Island News

Mikaele’s passion for farming

Written By : KUINI WAQASAVOU MINISTRY OF PRIMARY INDUSTRIES. Thirty one -year-old Mikaele Tola of Nadaro Village in Vugalei, Tailevu considers himself lucky to be part of the workforce that
16 May 2009 12:00

Written By : KUINI WAQASAVOU MINISTRY OF PRIMARY INDUSTRIES. Thirty one -year-old Mikaele Tola of Nadaro Village in Vugalei, Tailevu considers himself lucky to be part of the workforce that put up the glorious MHCC and Midcity building in the heart of Suva.
Mikaele took up the offer after a recruitment drive for the need of money.
For him, being part of the labour force that painstakingly put the city landmarks together will always be a part of history for him and one that he will be proud of for the rest of his life.
But after the building was completed, he returned to his home in Nadaro after several disputes with his former employers.
He decided to take up another passion in life and that is farming.
A village by contrast Nadaro is renowned for its sweet pineapples that grace the roadside during the crops season. Root crop is another produce that have been developing over the years for the Tailevu areas as the lush vegetation and nutritive soil makes it easier to grow.
Coming from a hardworking family background and always striving in farming, Mikaele decided that it was best for him to join his father in their farming venture and to make use of the arable but idle land that was lying a few miles from their family home.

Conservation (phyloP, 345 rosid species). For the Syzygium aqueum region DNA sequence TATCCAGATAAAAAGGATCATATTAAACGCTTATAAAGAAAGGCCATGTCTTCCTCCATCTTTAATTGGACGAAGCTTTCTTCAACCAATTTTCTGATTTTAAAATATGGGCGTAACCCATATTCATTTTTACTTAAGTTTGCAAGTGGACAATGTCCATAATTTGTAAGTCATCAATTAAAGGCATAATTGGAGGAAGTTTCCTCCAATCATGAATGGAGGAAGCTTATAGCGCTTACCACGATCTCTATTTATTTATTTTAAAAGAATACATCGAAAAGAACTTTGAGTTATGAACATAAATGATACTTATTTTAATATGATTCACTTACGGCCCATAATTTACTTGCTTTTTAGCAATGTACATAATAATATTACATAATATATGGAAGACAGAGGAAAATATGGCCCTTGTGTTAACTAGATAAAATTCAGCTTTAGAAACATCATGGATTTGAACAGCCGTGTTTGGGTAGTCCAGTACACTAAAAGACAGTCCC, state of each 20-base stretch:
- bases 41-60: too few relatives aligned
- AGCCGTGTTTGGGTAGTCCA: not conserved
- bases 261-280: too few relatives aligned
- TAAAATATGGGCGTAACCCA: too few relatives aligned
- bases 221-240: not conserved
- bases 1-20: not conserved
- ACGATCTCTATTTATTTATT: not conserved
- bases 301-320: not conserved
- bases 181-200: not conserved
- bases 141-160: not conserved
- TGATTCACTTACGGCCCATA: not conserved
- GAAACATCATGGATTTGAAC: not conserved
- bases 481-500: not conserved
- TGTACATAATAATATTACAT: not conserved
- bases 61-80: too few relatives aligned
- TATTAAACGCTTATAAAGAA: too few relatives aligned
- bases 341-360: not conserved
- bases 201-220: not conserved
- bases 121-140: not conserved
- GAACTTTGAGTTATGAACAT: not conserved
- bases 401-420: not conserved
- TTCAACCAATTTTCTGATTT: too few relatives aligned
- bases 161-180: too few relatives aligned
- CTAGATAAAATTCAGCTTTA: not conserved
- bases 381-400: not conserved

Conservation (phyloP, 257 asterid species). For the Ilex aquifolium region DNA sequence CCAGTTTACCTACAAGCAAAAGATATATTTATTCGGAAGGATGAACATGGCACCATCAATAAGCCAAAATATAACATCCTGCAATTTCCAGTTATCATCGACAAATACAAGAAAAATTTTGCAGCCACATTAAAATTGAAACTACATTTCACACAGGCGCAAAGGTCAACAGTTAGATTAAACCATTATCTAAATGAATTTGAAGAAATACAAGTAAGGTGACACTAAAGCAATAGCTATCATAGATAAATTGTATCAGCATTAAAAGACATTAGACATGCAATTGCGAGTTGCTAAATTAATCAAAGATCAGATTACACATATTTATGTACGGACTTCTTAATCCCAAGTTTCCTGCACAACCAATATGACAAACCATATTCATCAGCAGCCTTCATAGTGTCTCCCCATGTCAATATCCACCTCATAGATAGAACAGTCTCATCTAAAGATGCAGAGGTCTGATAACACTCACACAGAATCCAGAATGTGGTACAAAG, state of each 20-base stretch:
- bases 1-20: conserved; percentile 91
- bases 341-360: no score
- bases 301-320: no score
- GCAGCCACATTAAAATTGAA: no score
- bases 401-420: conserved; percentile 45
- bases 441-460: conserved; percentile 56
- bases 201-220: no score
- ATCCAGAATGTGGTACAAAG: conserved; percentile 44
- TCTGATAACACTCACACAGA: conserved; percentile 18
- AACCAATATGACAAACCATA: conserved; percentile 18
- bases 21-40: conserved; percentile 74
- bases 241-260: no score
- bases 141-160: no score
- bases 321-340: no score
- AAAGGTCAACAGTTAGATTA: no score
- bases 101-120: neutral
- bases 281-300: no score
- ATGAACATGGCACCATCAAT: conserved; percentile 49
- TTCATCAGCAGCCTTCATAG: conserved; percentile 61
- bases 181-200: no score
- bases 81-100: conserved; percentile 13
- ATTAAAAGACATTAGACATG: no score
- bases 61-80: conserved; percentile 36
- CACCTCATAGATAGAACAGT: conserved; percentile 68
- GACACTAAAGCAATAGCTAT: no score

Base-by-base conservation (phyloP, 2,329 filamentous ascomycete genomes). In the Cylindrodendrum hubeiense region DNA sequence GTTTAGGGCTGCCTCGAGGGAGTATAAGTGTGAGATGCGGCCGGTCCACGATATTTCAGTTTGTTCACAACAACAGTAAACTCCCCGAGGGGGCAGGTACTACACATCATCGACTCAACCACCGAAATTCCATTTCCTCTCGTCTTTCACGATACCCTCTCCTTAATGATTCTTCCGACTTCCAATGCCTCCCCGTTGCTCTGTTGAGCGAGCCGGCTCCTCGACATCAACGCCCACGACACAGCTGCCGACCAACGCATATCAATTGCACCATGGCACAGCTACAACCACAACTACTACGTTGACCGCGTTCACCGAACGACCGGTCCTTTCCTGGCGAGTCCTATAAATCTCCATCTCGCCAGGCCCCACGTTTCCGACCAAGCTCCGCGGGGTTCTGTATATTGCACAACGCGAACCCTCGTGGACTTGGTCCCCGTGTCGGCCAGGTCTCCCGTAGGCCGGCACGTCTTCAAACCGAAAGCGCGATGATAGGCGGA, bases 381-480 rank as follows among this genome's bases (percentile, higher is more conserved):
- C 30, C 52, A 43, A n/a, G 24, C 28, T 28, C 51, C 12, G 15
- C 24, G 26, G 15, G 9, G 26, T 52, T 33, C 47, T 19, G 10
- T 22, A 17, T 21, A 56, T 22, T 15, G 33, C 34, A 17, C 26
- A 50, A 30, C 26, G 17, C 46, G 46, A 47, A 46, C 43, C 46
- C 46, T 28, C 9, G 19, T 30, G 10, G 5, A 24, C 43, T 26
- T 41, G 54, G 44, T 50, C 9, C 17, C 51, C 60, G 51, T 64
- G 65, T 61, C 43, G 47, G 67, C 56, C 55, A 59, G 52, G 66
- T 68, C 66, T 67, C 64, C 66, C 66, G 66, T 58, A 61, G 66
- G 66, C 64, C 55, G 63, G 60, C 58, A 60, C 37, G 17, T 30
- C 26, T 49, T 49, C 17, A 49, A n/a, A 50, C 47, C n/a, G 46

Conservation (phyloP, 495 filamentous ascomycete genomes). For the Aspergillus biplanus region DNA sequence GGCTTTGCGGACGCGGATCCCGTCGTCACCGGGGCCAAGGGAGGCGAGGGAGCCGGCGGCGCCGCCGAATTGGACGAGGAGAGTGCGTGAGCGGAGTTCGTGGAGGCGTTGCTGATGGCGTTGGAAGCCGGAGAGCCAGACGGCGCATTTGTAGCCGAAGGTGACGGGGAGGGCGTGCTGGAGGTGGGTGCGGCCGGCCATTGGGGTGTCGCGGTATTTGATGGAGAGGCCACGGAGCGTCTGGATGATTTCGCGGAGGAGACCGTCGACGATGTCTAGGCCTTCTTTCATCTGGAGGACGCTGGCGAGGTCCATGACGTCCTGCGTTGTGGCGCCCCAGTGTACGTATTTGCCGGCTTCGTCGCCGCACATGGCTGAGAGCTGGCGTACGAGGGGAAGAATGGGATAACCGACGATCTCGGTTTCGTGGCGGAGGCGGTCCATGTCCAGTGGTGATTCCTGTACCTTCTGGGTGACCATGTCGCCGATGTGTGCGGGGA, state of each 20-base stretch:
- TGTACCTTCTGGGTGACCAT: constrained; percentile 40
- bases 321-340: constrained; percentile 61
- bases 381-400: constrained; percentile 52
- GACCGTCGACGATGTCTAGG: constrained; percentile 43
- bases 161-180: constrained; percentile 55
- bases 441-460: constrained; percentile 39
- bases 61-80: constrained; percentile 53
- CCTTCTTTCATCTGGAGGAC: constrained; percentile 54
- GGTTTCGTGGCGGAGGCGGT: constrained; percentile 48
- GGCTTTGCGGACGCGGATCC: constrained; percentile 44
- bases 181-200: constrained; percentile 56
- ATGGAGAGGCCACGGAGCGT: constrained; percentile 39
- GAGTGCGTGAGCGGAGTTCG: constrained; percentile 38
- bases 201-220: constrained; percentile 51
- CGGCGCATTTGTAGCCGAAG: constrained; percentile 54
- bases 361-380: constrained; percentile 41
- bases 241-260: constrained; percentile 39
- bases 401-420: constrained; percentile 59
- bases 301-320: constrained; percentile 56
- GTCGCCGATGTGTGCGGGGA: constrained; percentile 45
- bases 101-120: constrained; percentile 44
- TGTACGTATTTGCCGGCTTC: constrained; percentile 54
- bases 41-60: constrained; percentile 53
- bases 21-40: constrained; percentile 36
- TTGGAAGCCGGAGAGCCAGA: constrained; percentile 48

Their Mataqali land is approximately 200 acres and most of it was bush land and forests before the family decided to do something about it.
“It was quite a challenge for us and I believe that most of the land was untouched since the creation of earth,” he smiled.
Mikaele wasted no time and travelled to the agriculture office in Korovou, Tailevu to see if he could be assisted in any way.
The passion to work hard and to persevere in anything that he did surpassed all obstacles and he made sure that he returned to his home with ample information on how best to move on in his newfound farming venture.
After a few months, whilst already moving on with his vegetable production, Mikaele decided to seek further financial assistance to help their family farm advance to the next level.
“I was very lucky, because I was working closely with the agricultural officials and they saw that my farm was testimony enough for me to receive further assistance.”
A project proposal was drawn up by the Senior Agricultural Assistant Filimoni Kilawekana for the group to be assisted under the Rural and Outer Island Project (ROI).
“Their project is dalo based among other commodities and is titled Delainarocake Dalo Project and belongs to the family and it was interesting to note that all hard work and intensive labour was done by the Mataqali members themselves,” explained Mr Kilawekana.
The group was then given about $15,000 at the end of 2008 which was the funding by ROI for land preparation works as well as the improvement of the farm road that leads to the farm.
“12,000 dalo suckers was also given to kick start their commercial dalo venture and with their own inputs, a five acre piece of land which used to be forests and shrubs was transformed into a dalo haven,” explained Mr Kilawekana.
Now looking back, to all that they had been through in the first few weeks of land preparation, Mikaele can only smile and say that it has been a challenge all the way.
“I have to thank my father, who even though is ageing, is still hard at work on the farm just like the rest of us and still trying to perfect the farm,” he smiled